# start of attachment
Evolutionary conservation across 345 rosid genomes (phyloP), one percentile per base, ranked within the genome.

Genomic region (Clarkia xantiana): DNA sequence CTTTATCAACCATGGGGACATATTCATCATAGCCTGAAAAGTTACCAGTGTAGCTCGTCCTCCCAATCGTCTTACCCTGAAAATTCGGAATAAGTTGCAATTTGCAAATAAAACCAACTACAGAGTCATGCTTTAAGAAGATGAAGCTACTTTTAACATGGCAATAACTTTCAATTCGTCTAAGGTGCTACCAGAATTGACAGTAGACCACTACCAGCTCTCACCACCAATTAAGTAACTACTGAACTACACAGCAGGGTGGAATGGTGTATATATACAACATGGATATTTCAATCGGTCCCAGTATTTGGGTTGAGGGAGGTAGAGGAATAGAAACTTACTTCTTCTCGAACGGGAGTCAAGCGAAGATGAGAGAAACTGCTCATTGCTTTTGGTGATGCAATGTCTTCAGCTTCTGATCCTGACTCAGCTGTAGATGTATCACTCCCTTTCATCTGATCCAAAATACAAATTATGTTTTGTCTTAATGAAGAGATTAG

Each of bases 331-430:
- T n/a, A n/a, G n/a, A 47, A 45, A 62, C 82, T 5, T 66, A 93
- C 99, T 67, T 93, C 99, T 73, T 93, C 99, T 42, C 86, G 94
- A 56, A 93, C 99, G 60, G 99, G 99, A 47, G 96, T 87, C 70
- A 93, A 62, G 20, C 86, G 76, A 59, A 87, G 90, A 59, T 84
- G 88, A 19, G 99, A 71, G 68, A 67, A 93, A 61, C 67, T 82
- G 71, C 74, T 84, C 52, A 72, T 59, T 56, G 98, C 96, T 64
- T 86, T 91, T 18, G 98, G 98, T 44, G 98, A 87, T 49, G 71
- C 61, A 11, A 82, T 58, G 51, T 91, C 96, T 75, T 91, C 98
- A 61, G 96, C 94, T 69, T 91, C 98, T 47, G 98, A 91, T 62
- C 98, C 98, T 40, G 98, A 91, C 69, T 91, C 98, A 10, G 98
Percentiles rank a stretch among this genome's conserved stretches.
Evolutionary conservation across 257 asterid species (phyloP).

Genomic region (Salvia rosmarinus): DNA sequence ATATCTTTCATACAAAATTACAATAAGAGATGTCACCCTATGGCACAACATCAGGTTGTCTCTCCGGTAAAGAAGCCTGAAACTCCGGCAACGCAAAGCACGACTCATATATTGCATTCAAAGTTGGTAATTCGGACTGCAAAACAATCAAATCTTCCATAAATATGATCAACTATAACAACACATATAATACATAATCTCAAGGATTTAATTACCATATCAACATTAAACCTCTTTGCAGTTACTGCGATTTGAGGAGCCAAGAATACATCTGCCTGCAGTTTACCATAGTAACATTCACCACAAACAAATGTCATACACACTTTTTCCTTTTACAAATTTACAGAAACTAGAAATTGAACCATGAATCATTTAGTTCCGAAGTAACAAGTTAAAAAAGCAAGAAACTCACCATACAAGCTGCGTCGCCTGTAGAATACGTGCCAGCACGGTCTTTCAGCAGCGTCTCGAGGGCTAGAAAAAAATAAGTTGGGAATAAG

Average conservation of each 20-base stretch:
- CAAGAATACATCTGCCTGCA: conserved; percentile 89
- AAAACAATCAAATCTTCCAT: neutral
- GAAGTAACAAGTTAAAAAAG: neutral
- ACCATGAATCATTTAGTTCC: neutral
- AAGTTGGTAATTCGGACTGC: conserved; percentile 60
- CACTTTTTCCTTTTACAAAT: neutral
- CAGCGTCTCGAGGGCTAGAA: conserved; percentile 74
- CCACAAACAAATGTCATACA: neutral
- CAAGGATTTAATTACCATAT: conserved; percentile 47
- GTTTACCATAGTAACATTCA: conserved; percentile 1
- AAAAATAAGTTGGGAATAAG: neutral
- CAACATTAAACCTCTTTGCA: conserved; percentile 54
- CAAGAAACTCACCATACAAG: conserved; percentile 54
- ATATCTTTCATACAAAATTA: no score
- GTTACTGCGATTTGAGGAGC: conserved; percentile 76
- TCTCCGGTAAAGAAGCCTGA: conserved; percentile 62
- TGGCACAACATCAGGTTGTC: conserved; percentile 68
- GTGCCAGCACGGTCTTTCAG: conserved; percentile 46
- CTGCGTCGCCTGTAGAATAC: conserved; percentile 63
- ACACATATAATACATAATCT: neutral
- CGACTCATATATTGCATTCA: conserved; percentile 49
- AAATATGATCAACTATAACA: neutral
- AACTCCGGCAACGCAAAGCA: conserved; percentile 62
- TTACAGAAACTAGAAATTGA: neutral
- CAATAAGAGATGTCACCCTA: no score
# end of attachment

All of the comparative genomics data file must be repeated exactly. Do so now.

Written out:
Evolutionary conservation across 345 rosid genomes (phyloP), one percentile per base, ranked within the genome.

Genomic region (Clarkia xantiana): DNA sequence CTTTATCAACCATGGGGACATATTCATCATAGCCTGAAAAGTTACCAGTGTAGCTCGTCCTCCCAATCGTCTTACCCTGAAAATTCGGAATAAGTTGCAATTTGCAAATAAAACCAACTACAGAGTCATGCTTTAAGAAGATGAAGCTACTTTTAACATGGCAATAACTTTCAATTCGTCTAAGGTGCTACCAGAATTGACAGTAGACCACTACCAGCTCTCACCACCAATTAAGTAACTACTGAACTACACAGCAGGGTGGAATGGTGTATATATACAACATGGATATTTCAATCGGTCCCAGTATTTGGGTTGAGGGAGGTAGAGGAATAGAAACTTACTTCTTCTCGAACGGGAGTCAAGCGAAGATGAGAGAAACTGCTCATTGCTTTTGGTGATGCAATGTCTTCAGCTTCTGATCCTGACTCAGCTGTAGATGTATCACTCCCTTTCATCTGATCCAAAATACAAATTATGTTTTGTCTTAATGAAGAGATTAG

Each of bases 331-430:
- T n/a, A n/a, G n/a, A 47, A 45, A 62, C 82, T 5, T 66, A 93
- C 99, T 67, T 93, C 99, T 73, T 93, C 99, T 42, C 86, G 94
- A 56, A 93, C 99, G 60, G 99, G 99, A 47, G 96, T 87, C 70
- A 93, A 62, G 20, C 86, G 76, A 59, A 87, G 90, A 59, T 84
- G 88, A 19, G 99, A 71, G 68, A 67, A 93, A 61, C 67, T 82
- G 71, C 74, T 84, C 52, A 72, T 59, T 56, G 98, C 96, T 64
- T 86, T 91, T 18, G 98, G 98, T 44, G 98, A 87, T 49, G 71
- C 61, A 11, A 82, T 58, G 51, T 91, C 96, T 75, T 91, C 98
- A 61, G 96, C 94, T 69, T 91, C 98, T 47, G 98, A 91, T 62
- C 98, C 98, T 40, G 98, A 91, C 69, T 91, C 98, A 10, G 98
Percentiles rank a stretch among this genome's conserved stretches.
Evolutionary conservation across 257 asterid species (phyloP).

Genomic region (Salvia rosmarinus): DNA sequence ATATCTTTCATACAAAATTACAATAAGAGATGTCACCCTATGGCACAACATCAGGTTGTCTCTCCGGTAAAGAAGCCTGAAACTCCGGCAACGCAAAGCACGACTCATATATTGCATTCAAAGTTGGTAATTCGGACTGCAAAACAATCAAATCTTCCATAAATATGATCAACTATAACAACACATATAATACATAATCTCAAGGATTTAATTACCATATCAACATTAAACCTCTTTGCAGTTACTGCGATTTGAGGAGCCAAGAATACATCTGCCTGCAGTTTACCATAGTAACATTCACCACAAACAAATGTCATACACACTTTTTCCTTTTACAAATTTACAGAAACTAGAAATTGAACCATGAATCATTTAGTTCCGAAGTAACAAGTTAAAAAAGCAAGAAACTCACCATACAAGCTGCGTCGCCTGTAGAATACGTGCCAGCACGGTCTTTCAGCAGCGTCTCGAGGGCTAGAAAAAAATAAGTTGGGAATAAG

Average conservation of each 20-base stretch:
- CAAGAATACATCTGCCTGCA: conserved; percentile 89
- AAAACAATCAAATCTTCCAT: neutral
- GAAGTAACAAGTTAAAAAAG: neutral
- ACCATGAATCATTTAGTTCC: neutral
- AAGTTGGTAATTCGGACTGC: conserved; percentile 60
- CACTTTTTCCTTTTACAAAT: neutral
- CAGCGTCTCGAGGGCTAGAA: conserved; percentile 74
- CCACAAACAAATGTCATACA: neutral
- CAAGGATTTAATTACCATAT: conserved; percentile 47
- GTTTACCATAGTAACATTCA: conserved; percentile 1
- AAAAATAAGTTGGGAATAAG: neutral
- CAACATTAAACCTCTTTGCA: conserved; percentile 54
- CAAGAAACTCACCATACAAG: conserved; percentile 54
- ATATCTTTCATACAAAATTA: no score
- GTTACTGCGATTTGAGGAGC: conserved; percentile 76
- TCTCCGGTAAAGAAGCCTGA: conserved; percentile 62
- TGGCACAACATCAGGTTGTC: conserved; percentile 68
- GTGCCAGCACGGTCTTTCAG: conserved; percentile 46
- CTGCGTCGCCTGTAGAATAC: conserved; percentile 63
- ACACATATAATACATAATCT: neutral
- CGACTCATATATTGCATTCA: conserved; percentile 49
- AAATATGATCAACTATAACA: neutral
- AACTCCGGCAACGCAAAGCA: conserved; percentile 62
- TTACAGAAACTAGAAATTGA: neutral
- CAATAAGAGATGTCACCCTA: no score